Latest News

Interviews News

Meet the Members of The Moth

the mothAudiences across the country cannot get enough of The Moth. With its headquarters in New York City, the not-for-profit organization directs raconteurs as they present submitted narratives to create an experience that The London Guardian calls “brilliant and quietly addictive.” On Wednesday, July 8, the Museum, in partnership with Arclight of Birmingham, will welcome this storytelling sensation to a free, after-hours event inspired by the BMA exhibitions Between Fantasy and Reality: Frank Fleming and Inherited Scars: A Meditation on the Southern Gothic.

Following performances by local storytellers, The Moth’s Artistic Director Catherine Burns, who often hosts NPR’s Moth Radio Hour, and storyteller Tricia Rose Burt, who is frequently on the radio show, will discuss the Moth’s Southern roots, and the rise of the modern storytelling movement. In anticipation of the evening, we set out to learn a little bit more about the two Moth members, who both have southern ties.

Birmingham Museum of Art: How did you both get started storytelling?

Tricia Rose Burt: As a child, I starred in every school play and wrote most of them. But growing up, I was taught that I should not draw attention to myself, and by high school, I just tried to fit in. Still, I kept telling stories to my friends. Somewhere around age 48, after a lifetime of trying to stay appropriately behind the scenes in wordy careers, a friend of mine asked me if I wanted to take a public speaking class with her because she was afraid to talk in front of an audience. I thought to myself, “That’s so strange. How can someone be afraid of an audience? I actually look for audiences.” I took the class, and the next thing I knew I was performing a one-woman show that I’d been writing in my head for 13 years. Then I told a story at a Moth StorySLAM in NYC and was hooked. I come from a family of storytellers, so it comes naturally to me − they just tell their stories at the dining room table and not on a stage.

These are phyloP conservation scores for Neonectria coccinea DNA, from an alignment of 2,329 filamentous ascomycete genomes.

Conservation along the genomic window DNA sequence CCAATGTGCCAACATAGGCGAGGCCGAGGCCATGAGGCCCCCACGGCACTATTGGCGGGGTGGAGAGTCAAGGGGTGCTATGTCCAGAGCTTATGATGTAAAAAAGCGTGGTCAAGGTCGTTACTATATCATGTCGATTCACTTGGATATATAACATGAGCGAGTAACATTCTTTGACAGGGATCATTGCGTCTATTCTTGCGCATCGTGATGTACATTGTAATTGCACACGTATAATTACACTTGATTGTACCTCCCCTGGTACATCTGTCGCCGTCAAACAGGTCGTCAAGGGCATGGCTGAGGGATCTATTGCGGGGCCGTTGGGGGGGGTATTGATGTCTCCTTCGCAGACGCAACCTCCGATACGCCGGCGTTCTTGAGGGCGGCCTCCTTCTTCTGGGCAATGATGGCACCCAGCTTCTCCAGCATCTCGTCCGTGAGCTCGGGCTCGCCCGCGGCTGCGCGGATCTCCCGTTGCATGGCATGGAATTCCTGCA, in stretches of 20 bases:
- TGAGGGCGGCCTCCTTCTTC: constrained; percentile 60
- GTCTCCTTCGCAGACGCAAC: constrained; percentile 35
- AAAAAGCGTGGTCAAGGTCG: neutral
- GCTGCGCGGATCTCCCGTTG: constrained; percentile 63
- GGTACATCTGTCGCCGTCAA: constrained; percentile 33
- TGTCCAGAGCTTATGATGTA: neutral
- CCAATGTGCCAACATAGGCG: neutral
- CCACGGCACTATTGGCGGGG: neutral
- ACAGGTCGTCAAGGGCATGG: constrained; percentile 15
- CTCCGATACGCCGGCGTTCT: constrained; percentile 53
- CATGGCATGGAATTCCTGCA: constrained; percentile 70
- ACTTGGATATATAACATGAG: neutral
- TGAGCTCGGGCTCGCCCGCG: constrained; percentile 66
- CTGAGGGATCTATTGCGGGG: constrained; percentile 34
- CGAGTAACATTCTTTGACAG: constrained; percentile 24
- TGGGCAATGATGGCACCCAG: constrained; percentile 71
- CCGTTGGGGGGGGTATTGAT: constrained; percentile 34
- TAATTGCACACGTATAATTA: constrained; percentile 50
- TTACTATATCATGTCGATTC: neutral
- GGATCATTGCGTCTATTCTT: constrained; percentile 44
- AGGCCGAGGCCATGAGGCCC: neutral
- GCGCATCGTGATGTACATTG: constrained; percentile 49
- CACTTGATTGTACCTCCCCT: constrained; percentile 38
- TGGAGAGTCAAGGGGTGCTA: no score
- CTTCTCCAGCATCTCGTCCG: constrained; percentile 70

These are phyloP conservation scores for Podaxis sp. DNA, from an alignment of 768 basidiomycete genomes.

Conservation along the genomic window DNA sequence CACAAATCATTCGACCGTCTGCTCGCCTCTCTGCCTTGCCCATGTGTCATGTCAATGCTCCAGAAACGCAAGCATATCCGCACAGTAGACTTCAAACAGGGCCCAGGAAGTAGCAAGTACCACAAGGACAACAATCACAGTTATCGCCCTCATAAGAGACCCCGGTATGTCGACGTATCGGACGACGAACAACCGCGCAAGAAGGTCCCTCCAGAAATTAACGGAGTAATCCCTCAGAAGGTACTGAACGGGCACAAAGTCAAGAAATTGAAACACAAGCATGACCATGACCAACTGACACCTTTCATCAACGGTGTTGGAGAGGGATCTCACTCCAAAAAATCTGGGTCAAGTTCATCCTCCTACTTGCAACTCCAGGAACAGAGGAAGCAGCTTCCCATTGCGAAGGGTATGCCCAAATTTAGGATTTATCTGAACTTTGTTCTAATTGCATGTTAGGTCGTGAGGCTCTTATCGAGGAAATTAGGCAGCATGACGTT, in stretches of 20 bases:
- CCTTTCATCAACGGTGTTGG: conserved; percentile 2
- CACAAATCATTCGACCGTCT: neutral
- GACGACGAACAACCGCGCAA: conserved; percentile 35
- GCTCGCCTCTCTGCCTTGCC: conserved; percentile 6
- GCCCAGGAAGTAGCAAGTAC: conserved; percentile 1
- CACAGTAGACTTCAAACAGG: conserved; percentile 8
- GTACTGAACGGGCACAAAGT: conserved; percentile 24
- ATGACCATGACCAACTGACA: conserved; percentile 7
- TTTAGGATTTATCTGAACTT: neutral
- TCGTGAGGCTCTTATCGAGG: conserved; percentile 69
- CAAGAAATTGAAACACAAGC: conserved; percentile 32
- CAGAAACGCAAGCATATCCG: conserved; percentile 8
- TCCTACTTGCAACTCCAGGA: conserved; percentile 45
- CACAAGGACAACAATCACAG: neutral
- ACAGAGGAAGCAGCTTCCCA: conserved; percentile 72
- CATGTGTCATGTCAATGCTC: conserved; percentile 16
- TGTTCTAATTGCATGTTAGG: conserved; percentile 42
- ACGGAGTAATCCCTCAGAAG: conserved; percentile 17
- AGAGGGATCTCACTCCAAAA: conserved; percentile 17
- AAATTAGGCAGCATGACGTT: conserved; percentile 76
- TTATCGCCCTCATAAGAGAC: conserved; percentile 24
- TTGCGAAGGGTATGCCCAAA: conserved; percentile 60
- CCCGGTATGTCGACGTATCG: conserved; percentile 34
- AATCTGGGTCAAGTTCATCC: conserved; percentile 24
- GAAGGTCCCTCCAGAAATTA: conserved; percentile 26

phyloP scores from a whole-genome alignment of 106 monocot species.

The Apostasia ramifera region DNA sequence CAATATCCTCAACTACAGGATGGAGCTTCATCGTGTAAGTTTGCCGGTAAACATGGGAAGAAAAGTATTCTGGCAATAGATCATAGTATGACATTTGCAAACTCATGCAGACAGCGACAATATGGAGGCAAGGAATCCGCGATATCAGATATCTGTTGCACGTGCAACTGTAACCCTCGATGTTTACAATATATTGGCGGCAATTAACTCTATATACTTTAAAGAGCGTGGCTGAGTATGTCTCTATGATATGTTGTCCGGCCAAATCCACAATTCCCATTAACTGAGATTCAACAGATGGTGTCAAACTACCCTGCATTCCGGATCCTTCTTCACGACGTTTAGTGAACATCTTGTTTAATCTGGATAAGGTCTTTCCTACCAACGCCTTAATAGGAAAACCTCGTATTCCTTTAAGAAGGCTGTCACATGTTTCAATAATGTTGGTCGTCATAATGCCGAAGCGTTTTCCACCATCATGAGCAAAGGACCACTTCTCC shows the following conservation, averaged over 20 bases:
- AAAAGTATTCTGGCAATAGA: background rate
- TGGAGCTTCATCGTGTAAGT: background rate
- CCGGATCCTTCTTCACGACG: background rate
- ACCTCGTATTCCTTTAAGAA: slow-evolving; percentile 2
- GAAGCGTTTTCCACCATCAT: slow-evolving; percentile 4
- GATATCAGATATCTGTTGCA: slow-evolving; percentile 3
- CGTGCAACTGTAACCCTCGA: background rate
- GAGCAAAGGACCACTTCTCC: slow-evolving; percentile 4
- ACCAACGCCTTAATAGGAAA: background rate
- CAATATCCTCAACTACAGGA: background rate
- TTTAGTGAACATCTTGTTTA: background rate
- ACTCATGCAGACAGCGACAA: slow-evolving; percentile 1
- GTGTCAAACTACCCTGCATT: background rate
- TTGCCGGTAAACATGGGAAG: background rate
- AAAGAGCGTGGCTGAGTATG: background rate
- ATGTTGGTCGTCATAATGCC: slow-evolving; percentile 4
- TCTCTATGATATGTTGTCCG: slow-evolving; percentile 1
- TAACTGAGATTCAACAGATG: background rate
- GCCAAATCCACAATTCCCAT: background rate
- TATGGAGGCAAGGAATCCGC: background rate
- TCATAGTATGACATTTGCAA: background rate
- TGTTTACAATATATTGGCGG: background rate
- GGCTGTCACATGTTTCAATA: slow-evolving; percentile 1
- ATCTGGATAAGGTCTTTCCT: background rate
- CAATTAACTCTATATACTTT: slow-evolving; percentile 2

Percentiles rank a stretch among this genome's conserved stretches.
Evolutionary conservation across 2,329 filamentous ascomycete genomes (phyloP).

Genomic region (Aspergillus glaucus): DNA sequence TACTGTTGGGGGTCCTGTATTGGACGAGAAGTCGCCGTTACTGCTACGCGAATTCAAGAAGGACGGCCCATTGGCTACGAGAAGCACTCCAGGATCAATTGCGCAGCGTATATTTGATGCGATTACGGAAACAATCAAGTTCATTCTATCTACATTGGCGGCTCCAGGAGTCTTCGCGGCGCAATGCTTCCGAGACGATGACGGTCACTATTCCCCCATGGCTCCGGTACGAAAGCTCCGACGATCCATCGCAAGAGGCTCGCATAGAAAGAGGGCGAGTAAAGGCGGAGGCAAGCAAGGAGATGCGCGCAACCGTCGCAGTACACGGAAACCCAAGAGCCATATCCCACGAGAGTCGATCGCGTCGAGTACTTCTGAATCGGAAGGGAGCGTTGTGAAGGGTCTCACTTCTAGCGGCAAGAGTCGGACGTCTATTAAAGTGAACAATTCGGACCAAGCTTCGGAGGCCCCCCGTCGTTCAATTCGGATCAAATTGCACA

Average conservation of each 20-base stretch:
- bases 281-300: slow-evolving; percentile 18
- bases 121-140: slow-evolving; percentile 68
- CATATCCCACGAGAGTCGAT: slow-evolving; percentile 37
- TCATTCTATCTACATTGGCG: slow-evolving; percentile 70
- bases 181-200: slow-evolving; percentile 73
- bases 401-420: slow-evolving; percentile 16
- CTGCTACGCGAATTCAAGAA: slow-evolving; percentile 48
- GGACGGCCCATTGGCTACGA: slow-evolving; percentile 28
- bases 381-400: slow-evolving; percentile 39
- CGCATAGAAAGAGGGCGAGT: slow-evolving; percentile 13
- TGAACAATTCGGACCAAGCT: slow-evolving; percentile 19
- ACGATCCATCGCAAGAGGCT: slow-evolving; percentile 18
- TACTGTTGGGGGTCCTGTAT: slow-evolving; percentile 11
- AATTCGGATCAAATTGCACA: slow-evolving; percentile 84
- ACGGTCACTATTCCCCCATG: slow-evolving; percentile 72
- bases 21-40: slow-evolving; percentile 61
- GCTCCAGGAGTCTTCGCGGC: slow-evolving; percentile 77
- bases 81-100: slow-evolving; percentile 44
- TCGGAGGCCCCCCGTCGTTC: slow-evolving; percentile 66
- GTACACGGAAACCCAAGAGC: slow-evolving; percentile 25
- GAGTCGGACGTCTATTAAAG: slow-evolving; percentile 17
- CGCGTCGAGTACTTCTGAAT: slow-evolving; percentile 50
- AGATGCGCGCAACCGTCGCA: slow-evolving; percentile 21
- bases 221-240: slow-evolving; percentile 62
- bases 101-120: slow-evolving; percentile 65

Catherine Burns: Even as a little girl growing up in Alexander City, Alabama, I knew that I wanted to somehow tell stories for a living. I forced my stuffed animals to act out my Disney records and once tried to cast my siblings in a lip sync version of Annie. I wrote stories for the local paper while in high school. I spent ten years as a filmmaker and TV producer, but fell in love with The Moth when a friend took me to a show on my second night in New York. Within two years I’d left the film world behind for live storytelling.

BMA: Do you feel a special connection to Southern stories, since you grew up in the South?

TRB: Absolutely. The rhythm and the pacing feel like coming home. And there are so many amazing Southern storytellers − they don’t all have to be famous, either. Just go to a grocery store and start a conversation.

CB: I do. I love the South. As a Southerner living in the north, being Southern sometimes feels like being from a foreign country. I can feel more connected to a stranger from Alabama than I do to someone who has lived in the apartment across the hall from me here in New York for five years. So many of my favorite storytellers are Southerners. Roy Blount, Jr. comes to mind.

BMA: Aside from their geographic origins, what makes Southern stories unique?